A lot of people ask me two questions: how did I get into writing? And can I give advice on how to get an agent and a publishing contract?
Starting with how I got into writing: It’s a long story, but here’s the short version. I was working a job in publicity (which I didn’t love) when I started to take writing classes through UCLA Extension (which I immediately loved). As a child I always enjoyed reading and writing, usually spending most of my free time–even during the summer months or over winter vacation–either with my nose in a book or with a pen in hand scribbling my own stories in a notebook. It was no surprise that after taking an introduction to writing for children class in 2002, I was instantly in love with the idea of writing something for children and getting it published. I took several classes and went to as many SCBWI (that’s the Society of Children’s Book Writers and Illustrators) conferences as I possibly could attend.
As far as getting an agent and published goes, let me first say that I decided very early on that I wanted to be published because I was a good writer and had a compelling novel. I did not want a book deal because of who I married. At no point along the way did I use Mike’s influence in order to get me farther in my career. Like most authors, I have a nice big stack of rejection letters.
I was nominated for two Sue Alexander Most Promising New Work Awards at SCBWI Summer Conferences, which gave me the confidence to introduce myself to people at the conference that I was too nervous to approach. It turns out that my nominations were kind of like Dumbo’s magic feather. They gave me confidence, but the people I started networking with would have been happy to help me, with or without the award nominations.
I liked the idea of having an agent instead of continuing to try to find a publisher that was a good fit on my own, so my new friends recommended I look into a list of agents that they thought might be a good match (thank you, Lin and Kim!). I contacted Jennie Dunham after I did considerable research on all the agents from the list. She liked my writing but felt it still needed work. After I revised my manuscript taking into consideration her notes, she took me on as a client.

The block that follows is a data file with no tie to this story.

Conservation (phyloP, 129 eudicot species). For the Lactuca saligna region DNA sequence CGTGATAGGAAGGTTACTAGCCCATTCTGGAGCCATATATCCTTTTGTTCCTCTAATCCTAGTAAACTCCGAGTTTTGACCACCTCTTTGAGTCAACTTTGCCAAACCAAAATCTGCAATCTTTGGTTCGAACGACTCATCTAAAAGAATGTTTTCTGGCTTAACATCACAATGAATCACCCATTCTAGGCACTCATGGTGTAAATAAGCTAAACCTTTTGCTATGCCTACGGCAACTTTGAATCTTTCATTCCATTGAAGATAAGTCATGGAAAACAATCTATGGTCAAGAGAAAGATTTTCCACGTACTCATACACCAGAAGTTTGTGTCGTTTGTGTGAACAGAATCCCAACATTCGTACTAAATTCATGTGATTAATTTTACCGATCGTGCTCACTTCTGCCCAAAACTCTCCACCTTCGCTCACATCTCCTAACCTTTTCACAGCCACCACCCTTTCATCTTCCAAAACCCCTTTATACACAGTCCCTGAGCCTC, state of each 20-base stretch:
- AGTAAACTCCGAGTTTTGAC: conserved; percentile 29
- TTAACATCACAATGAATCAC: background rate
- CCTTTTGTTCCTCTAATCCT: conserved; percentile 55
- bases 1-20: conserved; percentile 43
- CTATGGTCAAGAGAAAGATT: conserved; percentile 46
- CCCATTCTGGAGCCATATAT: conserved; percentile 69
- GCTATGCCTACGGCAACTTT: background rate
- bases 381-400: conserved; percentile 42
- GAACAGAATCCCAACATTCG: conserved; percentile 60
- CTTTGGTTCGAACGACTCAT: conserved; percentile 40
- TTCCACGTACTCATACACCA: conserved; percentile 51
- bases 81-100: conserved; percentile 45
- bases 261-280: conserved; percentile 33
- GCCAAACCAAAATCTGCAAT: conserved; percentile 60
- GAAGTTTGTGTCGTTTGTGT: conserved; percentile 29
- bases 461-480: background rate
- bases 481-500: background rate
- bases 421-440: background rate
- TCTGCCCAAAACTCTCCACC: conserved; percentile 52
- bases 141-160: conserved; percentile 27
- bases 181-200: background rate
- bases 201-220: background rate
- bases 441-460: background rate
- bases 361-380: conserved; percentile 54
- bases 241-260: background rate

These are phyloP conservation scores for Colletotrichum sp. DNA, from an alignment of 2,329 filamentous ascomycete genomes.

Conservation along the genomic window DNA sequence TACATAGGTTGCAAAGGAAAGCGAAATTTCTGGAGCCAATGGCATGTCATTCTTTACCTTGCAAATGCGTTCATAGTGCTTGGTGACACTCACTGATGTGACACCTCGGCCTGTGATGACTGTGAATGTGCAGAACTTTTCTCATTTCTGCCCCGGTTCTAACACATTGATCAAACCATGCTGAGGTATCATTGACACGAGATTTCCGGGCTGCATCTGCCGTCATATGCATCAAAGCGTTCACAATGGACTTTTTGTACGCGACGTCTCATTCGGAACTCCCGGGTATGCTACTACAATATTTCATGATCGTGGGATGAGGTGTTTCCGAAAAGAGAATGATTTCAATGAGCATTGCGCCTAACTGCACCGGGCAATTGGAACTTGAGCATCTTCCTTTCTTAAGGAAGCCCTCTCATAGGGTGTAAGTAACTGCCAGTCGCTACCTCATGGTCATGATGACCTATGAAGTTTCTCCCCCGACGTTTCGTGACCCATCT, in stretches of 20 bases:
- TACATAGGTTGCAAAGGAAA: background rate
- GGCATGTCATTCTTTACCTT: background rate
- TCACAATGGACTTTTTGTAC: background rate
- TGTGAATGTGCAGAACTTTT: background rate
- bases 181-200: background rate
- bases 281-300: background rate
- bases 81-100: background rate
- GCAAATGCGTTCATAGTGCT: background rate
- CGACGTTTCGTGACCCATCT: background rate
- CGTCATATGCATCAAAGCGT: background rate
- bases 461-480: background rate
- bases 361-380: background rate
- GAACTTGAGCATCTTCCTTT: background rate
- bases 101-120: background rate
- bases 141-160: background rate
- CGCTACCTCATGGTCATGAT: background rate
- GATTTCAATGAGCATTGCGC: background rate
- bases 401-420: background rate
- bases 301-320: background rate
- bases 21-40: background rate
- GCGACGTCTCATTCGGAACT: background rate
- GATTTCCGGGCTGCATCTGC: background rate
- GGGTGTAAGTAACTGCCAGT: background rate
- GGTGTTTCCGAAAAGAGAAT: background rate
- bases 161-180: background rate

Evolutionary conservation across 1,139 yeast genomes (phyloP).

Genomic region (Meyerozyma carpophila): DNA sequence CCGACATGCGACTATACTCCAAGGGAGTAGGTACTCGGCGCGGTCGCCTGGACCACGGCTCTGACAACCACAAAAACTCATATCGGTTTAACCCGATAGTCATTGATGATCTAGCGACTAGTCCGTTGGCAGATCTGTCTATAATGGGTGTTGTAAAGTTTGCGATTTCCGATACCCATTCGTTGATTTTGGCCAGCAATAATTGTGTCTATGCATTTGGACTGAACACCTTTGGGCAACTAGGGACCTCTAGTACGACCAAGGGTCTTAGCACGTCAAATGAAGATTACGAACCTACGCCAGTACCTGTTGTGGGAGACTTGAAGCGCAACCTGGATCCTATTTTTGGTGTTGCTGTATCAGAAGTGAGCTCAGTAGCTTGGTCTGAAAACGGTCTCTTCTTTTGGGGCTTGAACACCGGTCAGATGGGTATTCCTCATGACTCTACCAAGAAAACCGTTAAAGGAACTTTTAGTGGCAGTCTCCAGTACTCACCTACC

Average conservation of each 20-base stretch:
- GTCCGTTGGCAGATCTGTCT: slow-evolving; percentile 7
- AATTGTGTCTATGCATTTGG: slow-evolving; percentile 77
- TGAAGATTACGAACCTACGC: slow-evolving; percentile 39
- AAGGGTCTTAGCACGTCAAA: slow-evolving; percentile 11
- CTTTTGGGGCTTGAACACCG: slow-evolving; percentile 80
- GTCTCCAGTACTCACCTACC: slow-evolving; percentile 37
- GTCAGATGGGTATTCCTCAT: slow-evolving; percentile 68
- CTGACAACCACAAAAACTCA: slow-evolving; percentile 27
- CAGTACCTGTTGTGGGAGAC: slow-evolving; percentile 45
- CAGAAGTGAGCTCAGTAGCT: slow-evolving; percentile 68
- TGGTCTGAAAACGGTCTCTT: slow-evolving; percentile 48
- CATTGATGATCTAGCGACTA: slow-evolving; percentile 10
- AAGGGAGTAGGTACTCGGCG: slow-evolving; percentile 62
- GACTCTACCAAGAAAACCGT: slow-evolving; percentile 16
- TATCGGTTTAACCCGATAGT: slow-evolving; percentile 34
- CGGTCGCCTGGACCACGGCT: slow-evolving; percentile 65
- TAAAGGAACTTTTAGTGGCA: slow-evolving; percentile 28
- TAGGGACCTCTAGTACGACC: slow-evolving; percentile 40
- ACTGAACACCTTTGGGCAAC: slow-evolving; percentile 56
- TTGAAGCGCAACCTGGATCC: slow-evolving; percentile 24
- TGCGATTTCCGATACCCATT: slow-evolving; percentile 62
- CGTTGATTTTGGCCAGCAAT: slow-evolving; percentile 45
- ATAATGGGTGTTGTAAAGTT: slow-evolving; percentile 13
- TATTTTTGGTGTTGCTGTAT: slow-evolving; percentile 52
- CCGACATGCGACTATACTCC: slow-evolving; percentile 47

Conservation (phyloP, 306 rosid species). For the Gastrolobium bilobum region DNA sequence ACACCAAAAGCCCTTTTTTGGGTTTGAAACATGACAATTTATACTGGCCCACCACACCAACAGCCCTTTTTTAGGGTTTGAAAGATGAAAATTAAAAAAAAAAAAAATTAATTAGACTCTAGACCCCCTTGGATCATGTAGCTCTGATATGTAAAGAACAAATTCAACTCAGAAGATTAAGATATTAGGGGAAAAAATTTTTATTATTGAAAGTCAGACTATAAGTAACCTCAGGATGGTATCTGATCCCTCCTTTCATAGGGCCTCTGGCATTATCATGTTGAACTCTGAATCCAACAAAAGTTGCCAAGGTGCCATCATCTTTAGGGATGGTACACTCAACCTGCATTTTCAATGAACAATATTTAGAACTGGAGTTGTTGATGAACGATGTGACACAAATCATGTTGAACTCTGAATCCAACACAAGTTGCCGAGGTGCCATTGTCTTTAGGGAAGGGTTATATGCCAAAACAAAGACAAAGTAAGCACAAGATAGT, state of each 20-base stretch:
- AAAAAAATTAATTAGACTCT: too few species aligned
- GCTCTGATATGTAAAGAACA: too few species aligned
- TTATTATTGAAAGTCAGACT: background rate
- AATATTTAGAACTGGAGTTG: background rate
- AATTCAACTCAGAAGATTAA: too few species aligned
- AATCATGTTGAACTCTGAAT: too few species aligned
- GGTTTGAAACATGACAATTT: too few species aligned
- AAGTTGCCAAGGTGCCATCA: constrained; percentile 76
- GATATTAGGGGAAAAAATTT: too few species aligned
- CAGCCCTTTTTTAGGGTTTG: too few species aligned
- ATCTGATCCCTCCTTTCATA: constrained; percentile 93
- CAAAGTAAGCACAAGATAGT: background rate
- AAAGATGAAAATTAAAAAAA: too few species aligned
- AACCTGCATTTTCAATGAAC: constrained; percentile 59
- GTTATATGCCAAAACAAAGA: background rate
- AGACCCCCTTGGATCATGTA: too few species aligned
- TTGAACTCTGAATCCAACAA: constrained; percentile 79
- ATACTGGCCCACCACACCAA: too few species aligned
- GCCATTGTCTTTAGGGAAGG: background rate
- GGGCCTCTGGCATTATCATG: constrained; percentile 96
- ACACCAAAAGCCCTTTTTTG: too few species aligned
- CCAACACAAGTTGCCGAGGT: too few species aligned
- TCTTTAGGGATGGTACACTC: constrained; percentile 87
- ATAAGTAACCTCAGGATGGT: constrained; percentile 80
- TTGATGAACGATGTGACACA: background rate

I started the writing classes in 2002. Signed with my agent in 2006. Signed a contract for publication in 2009. It is now 2010. I have yet to have a book in stores (but… I will soon!). These things take time. A lot of time. A lot, a lot, a lot of time. But while I was dreaming of publication, I was working hard.
I learned a lot in the past eight years, so I guess this leads to the advice part:
1. Read, read and read some more. And keep writing!
1. Learn about the craft of writing as well as the business of publication for the specific genre you want to write for.
1. It’s hard to be an author and can be lonely, so make friends with other writers. From going to the classes and the conferences, I have made great friends who are also a very important part of my writing process. They are there to brainstorm with and critique my writing in all areas from big picture plot problems all the way down to using the perfect word. No way would I have grown as a writer or have been able to make a manuscript as good as it can be without the feedback from my writer friends.
1. Join an organization. SCBWI is for children’s book writers and illustrators, but there are organizations out there for romance writers and horror writers and poets and thriller authors… you get the point. Take advantage of all that these organizations have to offer. Attend conferences to not only learn about perfecting your craft, but also to network. The person sitting next to you during a keynote speaker might be a great writer friend or even end up being an agent or editor.
1. I am working on draft 13… yes, draft 13, of my novel. Revise, revise, revise.
1. “Luck is what happens when preparation meets opportunity.”
-Lucius Annaeus Seneca
So keep preparing for the moment when opportunity may present itself!